Caitlin Duffy deposited Cartography of the Imperial Mind: The Dangerous Forms and Reforms of Dracula in the group Gothicists on Humanities Commons 2 years, 10 months ago
The late Victorian era was imbued with progressive scientific reform and palpable anxiety regarding the future of the British empire. These two topics may seem distinct, but they find mutual expression in Bram Stoker’s 1897 novel Dracula, in which the soulless Count travels from Transylvania (literally, “beyond the forest”) and invades England. The fear of the foreign “other” infecting England and the crumbling belief in the concept of an autonomous soul were reactions to the height of development of which the late Victorian era is characterized. I argue that the horrors caused by the demonic vampire in Stoker’s Dracula not only parallel the anxieties of brain science reform, as scholars like Anne Stiles have shown, but they also run analogous to the imperial unease of the late Victorian era. Fears of primitivism and loss of self-control were present within both imperial discourse and criticisms of brain science, but become materialized within Dracula.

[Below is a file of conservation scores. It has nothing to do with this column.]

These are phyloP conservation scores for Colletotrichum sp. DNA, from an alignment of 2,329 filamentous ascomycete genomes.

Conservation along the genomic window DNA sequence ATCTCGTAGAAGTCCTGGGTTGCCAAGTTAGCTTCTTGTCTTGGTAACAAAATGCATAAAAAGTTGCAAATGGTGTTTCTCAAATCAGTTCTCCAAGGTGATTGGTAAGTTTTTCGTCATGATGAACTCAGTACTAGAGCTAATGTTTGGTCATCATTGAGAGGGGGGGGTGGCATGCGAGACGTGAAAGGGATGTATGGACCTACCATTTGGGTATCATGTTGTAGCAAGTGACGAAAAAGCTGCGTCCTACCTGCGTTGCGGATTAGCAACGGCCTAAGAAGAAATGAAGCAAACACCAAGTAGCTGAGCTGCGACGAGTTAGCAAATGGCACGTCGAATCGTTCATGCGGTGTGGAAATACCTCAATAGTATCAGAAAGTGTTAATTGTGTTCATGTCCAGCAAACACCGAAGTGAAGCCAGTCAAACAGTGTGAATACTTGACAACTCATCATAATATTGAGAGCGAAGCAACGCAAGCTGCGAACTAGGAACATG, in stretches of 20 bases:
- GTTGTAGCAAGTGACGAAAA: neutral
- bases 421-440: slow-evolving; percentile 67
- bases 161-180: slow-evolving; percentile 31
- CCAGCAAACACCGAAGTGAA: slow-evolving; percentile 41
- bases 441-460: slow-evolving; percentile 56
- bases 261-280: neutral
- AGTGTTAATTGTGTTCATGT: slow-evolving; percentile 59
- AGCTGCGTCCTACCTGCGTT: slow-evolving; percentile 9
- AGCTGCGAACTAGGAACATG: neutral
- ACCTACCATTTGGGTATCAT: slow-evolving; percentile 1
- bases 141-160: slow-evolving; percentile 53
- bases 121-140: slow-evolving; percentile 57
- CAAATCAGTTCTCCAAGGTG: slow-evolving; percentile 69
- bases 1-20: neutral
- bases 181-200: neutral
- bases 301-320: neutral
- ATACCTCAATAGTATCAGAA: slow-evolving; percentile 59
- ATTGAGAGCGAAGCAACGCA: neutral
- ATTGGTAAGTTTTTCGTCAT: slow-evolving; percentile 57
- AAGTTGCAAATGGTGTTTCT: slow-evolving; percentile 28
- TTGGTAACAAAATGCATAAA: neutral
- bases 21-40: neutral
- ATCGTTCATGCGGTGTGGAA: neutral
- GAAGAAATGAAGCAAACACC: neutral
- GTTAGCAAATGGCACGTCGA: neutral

I first explore the reforms in brain science produced by T. H. Huxley and David Ferrier, paying particular attention to their cartographic drawings of the brain. By claiming dominion over the human body, these scientists were able to colonize and draw boundaries along the human mind, localizing specific processes to areas of the brain. I also explore British imperialism at the end of the Victorian era. After gaining material knowledge and wealth through their conquests mapping the world, fears developed regarding contamination via disease and interracial coupling. In Dracula, we see the realization of the fears brought upon by the cartography of the mind and of imperialism in the late Victorian era. Count Dracula journeys from a land beyond the control of any map to England, annihilating geographic and mental boundaries as he easily manipulates the minds of his British prey.